Modern Molecular Photochemistry of Organic Molecules: A Review
Photochemistry is the study of the interaction of light with matter, and how it can induce chemical transformations. Organic photochemistry is a branch of photochemistry that focuses on the reactions of organic molecules, such as hydrocarbons, alcohols, acids, amines, and so on. Organic photochemistry has many applications in fields such as synthesis, catalysis, spectroscopy, materials science, and biology.
modern molecular photochemistry of organic molecules pdf
One of the most comprehensive and authoritative textbooks on organic photochemistry is Modern Molecular Photochemistry of Organic Molecules by Nicholas J. Turro, V. Ramamurthy, and Juan C. Scaiano[^1^]. This book is a complete revision of Turro's classic text Modern Molecular Photochemistry published in 1991[^2^], which has been the standard of the field for three decades. The book covers the fundamental principles of photochemistry, the methods for determining the mechanisms of organic photoreactions, and the photochemistry of the basic functional groups of organic chemistry. It also includes special topic chapters on supramolecule organic photochemistry, and the role of triplet and singlet molecular oxygen in organic photochemistry.
The book is divided into four parts: Part I introduces the basic concepts of photochemistry, such as electronic transitions, excited states, energy transfer, quenching, fluorescence, phosphorescence, and photophysical processes. Part II discusses the experimental techniques for studying organic photochemistry, such as spectroscopy, kinetics, flash photolysis, laser photolysis, and matrix isolation. Part III presents the mechanisms and applications of organic photoreactions involving various functional groups, such as alkenes, carbonyls, aromatic compounds, heterocycles, radicals, and ions. Part IV explores some advanced topics in organic photochemistry, such as supramolecular systems, molecular oxygen chemistry, photosensitization, photoredox catalysis, and photobiology.
The book is written in a clear and pedagogical style, with numerous examples, exercises, figures, tables, and references. It is suitable for advanced undergraduate and graduate students as well as researchers who want to learn or deepen their knowledge of organic photochemistry. The book is also available as a pdf file[^3^] for online access or download.
Modern Molecular Photochemistry of Organic Molecules is a valuable resource for anyone interested in the theory and practice of organic photochemistry. It provides a comprehensive and up-to-date overview of the field, with a balance between fundamentals and applications. It is a must-have for students and researchers who want to master this fascinating and important area of chemistry.
One of the most exciting advancements in organic photochemistry has been the development of reactions utilizing visible light photocatalysts. These reactions allow the use of low energy photons at visible wavelengths to induce organic molecules into reactive excited states. Visible light photocatalysts can be classified into two main types: metal-based and organic-based. Metal-based photocatalysts, such as ruthenium, iridium, and copper complexes, can act as both photosensitizers and redox mediators, transferring electrons or energy to organic substrates. Organic-based photocatalysts, such as flavins, acridiniums, and phenazines, can also act as photosensitizers and redox mediators, but they are more environmentally friendly and cost-effective.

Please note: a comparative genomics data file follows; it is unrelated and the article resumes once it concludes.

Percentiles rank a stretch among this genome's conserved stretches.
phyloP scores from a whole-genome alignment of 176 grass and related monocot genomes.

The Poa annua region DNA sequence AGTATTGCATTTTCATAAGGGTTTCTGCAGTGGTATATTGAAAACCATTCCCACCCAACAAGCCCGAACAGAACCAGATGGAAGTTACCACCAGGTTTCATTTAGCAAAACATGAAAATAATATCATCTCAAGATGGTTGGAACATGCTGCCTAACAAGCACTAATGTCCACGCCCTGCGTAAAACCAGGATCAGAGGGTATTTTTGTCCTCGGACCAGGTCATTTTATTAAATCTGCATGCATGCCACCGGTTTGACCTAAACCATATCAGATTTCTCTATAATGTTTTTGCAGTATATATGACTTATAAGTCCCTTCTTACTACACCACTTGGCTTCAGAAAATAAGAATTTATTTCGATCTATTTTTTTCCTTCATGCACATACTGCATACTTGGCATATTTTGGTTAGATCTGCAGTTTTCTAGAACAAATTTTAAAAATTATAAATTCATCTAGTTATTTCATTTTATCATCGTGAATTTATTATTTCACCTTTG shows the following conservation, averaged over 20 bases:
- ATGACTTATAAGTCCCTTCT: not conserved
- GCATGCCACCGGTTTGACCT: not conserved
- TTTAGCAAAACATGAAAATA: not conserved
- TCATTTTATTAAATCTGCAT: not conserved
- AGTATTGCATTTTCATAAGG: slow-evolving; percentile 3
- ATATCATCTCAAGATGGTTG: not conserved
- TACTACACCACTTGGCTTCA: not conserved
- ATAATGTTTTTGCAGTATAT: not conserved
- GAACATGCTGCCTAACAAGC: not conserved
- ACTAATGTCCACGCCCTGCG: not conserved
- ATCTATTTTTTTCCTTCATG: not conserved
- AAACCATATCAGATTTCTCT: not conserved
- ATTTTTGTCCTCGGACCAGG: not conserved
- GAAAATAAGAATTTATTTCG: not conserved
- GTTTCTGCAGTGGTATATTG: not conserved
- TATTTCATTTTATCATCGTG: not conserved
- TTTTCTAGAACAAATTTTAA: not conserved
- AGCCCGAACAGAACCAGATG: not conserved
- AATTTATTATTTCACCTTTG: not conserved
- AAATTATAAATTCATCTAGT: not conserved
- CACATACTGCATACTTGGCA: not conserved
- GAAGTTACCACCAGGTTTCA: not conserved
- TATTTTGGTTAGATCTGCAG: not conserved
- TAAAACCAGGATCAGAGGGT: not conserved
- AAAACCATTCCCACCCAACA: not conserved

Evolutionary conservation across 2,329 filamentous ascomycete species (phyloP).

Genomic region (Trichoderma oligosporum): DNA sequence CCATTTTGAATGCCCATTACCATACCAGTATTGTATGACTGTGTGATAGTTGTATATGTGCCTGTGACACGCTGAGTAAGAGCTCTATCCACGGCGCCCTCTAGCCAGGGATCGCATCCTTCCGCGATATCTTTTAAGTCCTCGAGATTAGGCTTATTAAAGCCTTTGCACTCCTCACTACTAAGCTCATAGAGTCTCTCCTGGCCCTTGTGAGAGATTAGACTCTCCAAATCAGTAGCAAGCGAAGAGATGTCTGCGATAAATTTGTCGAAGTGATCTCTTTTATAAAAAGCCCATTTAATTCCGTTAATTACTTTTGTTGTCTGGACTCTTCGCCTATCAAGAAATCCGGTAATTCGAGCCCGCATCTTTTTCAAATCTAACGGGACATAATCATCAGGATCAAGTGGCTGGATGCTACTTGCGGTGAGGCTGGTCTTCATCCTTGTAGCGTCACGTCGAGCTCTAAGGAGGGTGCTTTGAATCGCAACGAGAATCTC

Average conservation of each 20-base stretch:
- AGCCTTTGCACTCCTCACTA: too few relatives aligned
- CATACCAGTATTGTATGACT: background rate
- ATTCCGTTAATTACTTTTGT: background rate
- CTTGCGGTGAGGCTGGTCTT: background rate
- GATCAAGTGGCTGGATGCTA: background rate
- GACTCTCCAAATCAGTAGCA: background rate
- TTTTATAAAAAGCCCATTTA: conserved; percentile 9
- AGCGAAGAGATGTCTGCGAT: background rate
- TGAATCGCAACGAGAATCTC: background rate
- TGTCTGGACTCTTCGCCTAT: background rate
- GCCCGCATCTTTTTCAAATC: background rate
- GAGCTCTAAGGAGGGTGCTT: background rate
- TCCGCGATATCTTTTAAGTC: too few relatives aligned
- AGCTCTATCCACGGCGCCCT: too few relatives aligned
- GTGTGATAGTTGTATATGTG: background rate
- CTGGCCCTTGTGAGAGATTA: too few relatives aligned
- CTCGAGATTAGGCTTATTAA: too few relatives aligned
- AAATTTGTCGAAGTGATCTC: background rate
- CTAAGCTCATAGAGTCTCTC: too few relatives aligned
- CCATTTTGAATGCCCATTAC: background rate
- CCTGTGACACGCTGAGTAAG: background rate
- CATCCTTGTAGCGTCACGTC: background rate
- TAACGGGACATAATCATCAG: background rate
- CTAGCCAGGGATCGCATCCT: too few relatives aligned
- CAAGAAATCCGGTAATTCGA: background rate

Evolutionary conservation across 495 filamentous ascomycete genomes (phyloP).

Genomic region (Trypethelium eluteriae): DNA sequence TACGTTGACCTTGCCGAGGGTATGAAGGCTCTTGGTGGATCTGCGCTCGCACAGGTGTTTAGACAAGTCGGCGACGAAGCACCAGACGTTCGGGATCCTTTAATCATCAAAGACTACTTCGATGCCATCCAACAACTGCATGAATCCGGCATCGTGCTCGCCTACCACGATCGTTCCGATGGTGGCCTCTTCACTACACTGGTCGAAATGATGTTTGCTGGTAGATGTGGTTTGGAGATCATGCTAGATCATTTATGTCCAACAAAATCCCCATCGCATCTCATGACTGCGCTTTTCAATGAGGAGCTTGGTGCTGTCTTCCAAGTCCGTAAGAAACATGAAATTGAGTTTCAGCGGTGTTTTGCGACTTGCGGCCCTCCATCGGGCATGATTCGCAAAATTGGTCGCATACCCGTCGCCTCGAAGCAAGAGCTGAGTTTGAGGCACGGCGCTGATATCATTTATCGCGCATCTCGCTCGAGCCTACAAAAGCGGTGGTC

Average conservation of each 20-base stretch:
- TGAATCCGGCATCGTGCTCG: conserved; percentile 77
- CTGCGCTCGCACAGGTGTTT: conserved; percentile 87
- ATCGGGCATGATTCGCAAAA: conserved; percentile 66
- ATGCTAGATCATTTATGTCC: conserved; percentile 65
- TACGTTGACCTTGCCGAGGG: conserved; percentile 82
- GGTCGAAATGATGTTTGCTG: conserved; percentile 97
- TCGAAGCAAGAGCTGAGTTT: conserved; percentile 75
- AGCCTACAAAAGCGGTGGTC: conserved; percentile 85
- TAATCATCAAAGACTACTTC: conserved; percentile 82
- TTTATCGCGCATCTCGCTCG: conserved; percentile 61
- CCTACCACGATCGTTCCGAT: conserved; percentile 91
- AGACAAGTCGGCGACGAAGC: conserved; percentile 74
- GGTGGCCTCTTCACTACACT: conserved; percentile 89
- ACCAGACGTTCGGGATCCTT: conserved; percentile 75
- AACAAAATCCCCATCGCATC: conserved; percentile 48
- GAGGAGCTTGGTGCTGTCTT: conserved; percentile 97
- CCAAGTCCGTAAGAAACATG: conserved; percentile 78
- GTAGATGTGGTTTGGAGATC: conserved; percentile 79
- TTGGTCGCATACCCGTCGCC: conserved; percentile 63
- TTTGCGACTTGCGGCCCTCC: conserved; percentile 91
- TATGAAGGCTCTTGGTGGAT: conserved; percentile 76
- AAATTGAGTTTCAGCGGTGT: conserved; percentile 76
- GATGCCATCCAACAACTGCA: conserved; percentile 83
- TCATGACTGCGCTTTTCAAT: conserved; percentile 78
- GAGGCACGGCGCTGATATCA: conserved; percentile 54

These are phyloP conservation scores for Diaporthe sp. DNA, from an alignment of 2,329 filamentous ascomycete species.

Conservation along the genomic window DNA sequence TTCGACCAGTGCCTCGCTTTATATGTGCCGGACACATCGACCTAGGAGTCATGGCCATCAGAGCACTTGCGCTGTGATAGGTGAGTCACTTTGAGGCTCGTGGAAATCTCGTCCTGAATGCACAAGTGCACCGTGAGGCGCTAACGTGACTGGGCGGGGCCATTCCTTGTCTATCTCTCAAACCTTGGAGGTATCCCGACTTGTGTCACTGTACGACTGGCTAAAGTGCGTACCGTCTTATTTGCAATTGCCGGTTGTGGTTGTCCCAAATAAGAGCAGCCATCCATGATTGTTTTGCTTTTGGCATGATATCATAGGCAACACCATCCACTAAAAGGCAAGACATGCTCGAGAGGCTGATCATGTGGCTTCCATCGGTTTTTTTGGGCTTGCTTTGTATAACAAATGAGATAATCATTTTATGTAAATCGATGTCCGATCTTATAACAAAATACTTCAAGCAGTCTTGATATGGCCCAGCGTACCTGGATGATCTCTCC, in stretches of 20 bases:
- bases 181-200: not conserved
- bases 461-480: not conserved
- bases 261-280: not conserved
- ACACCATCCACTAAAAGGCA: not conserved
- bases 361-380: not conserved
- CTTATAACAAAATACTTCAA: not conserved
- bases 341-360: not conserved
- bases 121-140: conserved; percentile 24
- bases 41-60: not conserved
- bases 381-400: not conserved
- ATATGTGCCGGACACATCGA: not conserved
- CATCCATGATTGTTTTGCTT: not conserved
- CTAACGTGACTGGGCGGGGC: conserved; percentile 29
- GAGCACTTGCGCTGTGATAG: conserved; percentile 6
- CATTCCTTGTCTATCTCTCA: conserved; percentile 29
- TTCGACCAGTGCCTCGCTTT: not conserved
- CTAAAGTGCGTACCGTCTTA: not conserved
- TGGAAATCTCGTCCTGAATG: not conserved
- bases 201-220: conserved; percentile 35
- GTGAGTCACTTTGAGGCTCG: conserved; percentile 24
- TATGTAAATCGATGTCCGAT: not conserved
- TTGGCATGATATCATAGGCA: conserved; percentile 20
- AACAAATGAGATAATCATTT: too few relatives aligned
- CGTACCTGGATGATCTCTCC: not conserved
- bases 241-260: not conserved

Visible light photocatalysis has enabled the discovery of novel and efficient organic transformations that are otherwise difficult or impossible to achieve by conventional methods. Some examples of these transformations are: CâH functionalization, CâC bond formation, CâN bond formation, CâO bond formation, CâX bond formation (X = halogen), CâS bond formation, CâP bond formation, CâB bond formation, CâSi bond formation, CâSn bond formation, CâHg bond formation, NâN bond formation, NâO bond formation, NâS bond formation, OâO bond formation, OâS bond formation, OâP bond formation, SâS bond formation, SâP bond formation, PâP bond formation, and radical cyclization. These transformations have broad applications in synthetic chemistry, medicinal chemistry, materials science, and biochemistry.
Another important aspect of organic photochemistry is the role of molecular oxygen in organic photoreactions. Molecular oxygen can act as a quencher, a sensitizer, a mediator, or a reactant in photochemical processes. Depending on the nature of the oxygen species involved (singlet oxygen or triplet oxygen), oxygen can participate in various types of reactions with organic molecules, such as ene reactions, [2+2] cycloadditions, [4+2] cycloadditions, [4+4] cycloadditions, [2+4] cycloadditions, [3+2] cycloadditions, [3+4] cycloadditions, [2+3] cycloadditions, [1+2] cycloadditions, [1+4] cycloadditions, hydrogen abstraction reactions, electron transfer reactions, and radical reactions. These reactions can lead to the formation of valuable products such as hydroperoxides, peroxides, endoperoxides, dioxetanes, dioxiranes, ozonides, epoxides, lactones, hydroxylamines, nitroso compounds, nitro compounds, and nitrate esters. Oxygen chemistry is relevant for many biological processes such as photosynthesis and photodynamic therapy. 29c81ba772